Text presented in the "PETRONAS Email Virus" email message:

Subject: RE PETRONAS MALAYSIA PO # 02678 USD $ 230,000.00 PAYMENT
Dear Sir,

Please find attached PO with total amount of USD 230,000

When you will send us proforma invoice so we can arrange deposit ?

Your urgent response is highly appreciated.


Best regards,

White Nigga

PETRONAS SDN BHD
MALAYSIA

Malicious file ("Admiresor.exe") stored within the attachment distributed via "PETRONAS Email Virus" spam campaign:

Malicious attachment distributed through PETRONAS Email Virus spam campaign

Malicious "Admiresor.exe" process running in Task Manager:

admiresor.exe malicious process in task manager

Instant automatic malware removal: Manual threat removal might be a lengthy and complicated process that requires advanced computer skills. Malwarebytes is a professional automatic malware removal tool that is recommended to get rid of malware. Download it by clicking the button below:
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How to remove malware manually?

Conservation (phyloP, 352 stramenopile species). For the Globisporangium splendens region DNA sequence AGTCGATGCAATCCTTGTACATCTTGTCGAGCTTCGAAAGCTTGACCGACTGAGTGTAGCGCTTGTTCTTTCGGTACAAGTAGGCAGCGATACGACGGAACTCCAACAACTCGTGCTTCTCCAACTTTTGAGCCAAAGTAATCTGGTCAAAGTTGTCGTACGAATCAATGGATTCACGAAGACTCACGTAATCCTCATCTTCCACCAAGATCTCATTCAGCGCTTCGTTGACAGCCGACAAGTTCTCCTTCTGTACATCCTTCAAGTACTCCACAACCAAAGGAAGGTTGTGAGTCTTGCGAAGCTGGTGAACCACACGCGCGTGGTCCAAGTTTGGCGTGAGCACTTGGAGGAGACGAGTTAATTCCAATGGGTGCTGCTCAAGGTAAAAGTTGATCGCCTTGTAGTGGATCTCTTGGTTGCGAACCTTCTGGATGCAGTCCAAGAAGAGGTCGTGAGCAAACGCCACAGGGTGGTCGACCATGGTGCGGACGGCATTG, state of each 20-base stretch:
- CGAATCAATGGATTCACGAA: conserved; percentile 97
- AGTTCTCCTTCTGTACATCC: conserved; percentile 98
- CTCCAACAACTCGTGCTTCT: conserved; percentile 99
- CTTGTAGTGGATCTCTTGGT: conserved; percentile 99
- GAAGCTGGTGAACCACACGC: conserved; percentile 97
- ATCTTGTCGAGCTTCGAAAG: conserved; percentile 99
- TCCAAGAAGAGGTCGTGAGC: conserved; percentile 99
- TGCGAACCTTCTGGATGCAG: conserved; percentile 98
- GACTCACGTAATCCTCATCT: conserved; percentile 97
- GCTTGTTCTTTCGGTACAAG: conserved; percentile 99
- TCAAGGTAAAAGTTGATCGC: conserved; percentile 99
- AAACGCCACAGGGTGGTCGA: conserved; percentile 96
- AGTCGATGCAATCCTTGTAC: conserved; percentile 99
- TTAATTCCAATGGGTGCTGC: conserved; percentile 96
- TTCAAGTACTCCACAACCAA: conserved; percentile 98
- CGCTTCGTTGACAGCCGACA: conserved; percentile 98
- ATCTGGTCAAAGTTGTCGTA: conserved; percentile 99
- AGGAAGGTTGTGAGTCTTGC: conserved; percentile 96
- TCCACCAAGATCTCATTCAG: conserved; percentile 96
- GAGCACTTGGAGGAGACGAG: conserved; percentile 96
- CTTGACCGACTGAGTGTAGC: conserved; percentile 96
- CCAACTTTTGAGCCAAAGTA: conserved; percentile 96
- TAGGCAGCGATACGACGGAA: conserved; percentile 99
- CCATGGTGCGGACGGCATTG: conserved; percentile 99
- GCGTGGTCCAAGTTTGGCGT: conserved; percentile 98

Manual malware removal is a complicated task - usually it is best to allow antivirus or anti-malware programs to do this automatically. To remove this malware we recommend using Malwarebytes for Windows. If you wish to remove malware manually, the first step is to identify the name of the malware that you are trying to remove. Here is an example of a suspicious program running on a user's computer:

malicious process running on user's computer sample

If you checked the list of programs running on your computer, for example, using task manager, and identified a program that looks suspicious, you should continue with these steps: